Memorial Day

Memorial Day. It's not just a day off from work. It is a day to remember those who have made the ultimate sacrifice in the service of our country. Let us honor that service and that sacrifice today and every day.

Poetry Sunday: The Weavers

The Weavers BY  LINDA GREGERSON As sometimes, in the gentler months, the sun will return                           before the rain has altogether                                                       stopped and through this lightest of curtains the curve of it shines with a thousand                             inclinations and so close                                                         is the one to the one adjacent that you cannot tell where magenta for instance begins                            and where the all-but-magenta                                                       has ended and yet you’d never mistake the blues for red, so these two, the girl and the                           goddess, with their earth-bred, grass-                                                       fed, kettle-dyed wools, devised on their looms transitions so subtle no                            hand could trace nor eye discern                        


It's been a while since we checked in with Maru, the famous Japanese cat who is an Internet sensation, so let's see what he's up to. Maru has a new toy. It is a pink cardboard car. To Maru, it probably just looks like another cardboard box and we know how he feels about boxes. Boxes are meant to be gotten inside of one way or another, no matter how long it takes! Cats and boxes - some things never change.

Forever Young

Seventy-two years ago today Robert Allen Zimmerman was born in Duluth, Minnesota. Yes, the musical icon of  my generation, Bob Dylan, is 72 years old today. Back in the '60s when we both were young, 72 seemed far, far away and ancient. Today, it gets closer every year and seems quite young actually. Maybe 70 is the new 50. Anyway, over the years, Bob has said it all in song. His songs are the background music of my life. And one of his songs that I have always loved seems particularly appropriate today. He wrote it for his children but it has meaning for all of us. Here he is in a performance of "Forever Young," backed up by his friend Bruce Springsteen. Thanks for all the music, Bob, and happy birthday. May your song always be sung.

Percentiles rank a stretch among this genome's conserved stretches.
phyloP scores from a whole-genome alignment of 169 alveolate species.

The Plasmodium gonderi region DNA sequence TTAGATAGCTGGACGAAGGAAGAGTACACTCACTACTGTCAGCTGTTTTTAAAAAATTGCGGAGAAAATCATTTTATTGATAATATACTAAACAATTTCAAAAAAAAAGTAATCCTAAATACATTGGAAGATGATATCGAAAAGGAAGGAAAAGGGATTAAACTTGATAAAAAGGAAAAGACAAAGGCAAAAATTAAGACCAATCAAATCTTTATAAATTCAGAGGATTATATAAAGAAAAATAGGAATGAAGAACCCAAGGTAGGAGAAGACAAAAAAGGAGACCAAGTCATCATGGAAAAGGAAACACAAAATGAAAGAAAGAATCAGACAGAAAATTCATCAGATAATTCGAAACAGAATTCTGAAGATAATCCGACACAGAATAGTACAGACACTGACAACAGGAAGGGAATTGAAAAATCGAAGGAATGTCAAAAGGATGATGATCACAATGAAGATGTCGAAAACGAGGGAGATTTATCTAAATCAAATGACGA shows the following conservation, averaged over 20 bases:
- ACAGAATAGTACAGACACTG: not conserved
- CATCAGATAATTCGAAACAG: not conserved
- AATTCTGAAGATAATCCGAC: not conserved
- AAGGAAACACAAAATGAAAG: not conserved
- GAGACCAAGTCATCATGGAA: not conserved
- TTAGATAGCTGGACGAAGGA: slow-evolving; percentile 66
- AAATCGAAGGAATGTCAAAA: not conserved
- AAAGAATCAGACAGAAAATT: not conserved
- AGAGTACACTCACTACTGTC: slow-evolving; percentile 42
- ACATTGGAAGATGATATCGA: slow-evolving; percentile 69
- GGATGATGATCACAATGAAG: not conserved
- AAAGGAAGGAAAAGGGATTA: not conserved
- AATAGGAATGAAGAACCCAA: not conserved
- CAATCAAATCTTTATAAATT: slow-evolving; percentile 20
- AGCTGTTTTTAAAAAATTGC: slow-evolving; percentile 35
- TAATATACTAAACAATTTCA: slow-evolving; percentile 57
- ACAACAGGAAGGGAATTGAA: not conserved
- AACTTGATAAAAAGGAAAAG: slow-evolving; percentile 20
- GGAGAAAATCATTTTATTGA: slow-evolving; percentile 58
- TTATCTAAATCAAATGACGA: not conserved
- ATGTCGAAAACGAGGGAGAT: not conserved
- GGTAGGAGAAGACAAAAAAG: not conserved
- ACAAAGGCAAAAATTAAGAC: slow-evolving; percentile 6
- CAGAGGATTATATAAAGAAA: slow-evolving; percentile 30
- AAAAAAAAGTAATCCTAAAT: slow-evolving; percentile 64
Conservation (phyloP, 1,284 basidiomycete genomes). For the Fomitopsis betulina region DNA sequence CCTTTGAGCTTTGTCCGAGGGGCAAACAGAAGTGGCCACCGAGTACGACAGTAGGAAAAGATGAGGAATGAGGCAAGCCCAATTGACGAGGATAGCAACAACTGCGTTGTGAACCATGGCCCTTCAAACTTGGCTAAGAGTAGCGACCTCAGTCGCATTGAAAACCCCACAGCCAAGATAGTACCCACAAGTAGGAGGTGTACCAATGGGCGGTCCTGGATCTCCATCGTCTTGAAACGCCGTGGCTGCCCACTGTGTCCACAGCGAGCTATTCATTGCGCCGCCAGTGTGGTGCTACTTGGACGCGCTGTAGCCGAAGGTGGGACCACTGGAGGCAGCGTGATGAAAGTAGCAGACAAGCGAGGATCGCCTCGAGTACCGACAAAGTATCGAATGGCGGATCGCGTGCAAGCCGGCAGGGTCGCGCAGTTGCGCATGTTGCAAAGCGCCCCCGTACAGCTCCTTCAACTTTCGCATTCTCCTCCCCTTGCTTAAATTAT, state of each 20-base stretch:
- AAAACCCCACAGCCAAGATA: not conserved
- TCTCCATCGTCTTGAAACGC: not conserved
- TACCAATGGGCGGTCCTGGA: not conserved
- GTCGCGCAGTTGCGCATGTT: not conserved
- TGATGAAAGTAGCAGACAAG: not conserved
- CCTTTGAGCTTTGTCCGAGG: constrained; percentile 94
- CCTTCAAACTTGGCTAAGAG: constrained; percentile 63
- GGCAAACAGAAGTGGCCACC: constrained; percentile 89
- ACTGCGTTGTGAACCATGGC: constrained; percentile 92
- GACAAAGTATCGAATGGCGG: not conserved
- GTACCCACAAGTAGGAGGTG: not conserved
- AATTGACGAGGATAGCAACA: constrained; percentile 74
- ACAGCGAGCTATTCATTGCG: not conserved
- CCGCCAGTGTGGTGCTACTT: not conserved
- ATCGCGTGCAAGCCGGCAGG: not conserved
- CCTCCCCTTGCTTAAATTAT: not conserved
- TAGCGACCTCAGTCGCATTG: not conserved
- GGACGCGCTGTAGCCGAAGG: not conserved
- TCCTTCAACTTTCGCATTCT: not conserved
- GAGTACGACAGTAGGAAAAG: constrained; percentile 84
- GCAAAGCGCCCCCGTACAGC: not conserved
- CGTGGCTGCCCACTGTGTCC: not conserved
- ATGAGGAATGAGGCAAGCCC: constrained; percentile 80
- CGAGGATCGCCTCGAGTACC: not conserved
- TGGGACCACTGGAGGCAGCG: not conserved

The World's Rarest Birds by Erik Hirschfeld, Andy Swash, and Robert Still: A review

(Cross-posted from Backyard Birder .) The most striking thing about this fascinating book is the wonderful photographs of birds. Many of the photographs were obtained through the method of organizing and running an international photo competition. More than 300 photographers from around the world submitted over 3,500 photographs. The winning images along with 800 others appear in the book. Yes, this is a very photo-rich volume!  There are some 650 birds that are considered Endangered or Critically Endangered by conservation groups which monitor the status of birds in the wild. There are a number of those species that have never been photographed. They may, in fact, be extinct, but at the very least they have rarely been seen and no usable photographs exist. This category includes some 76 species and these were illustrated for the book by Polish artist Tomasz Cofta. But for the rest of the birds included here, photographs were obtained. The book begins with several introductory

Wordless Wednesday: Summertime...


The Golden Rule and hard hearts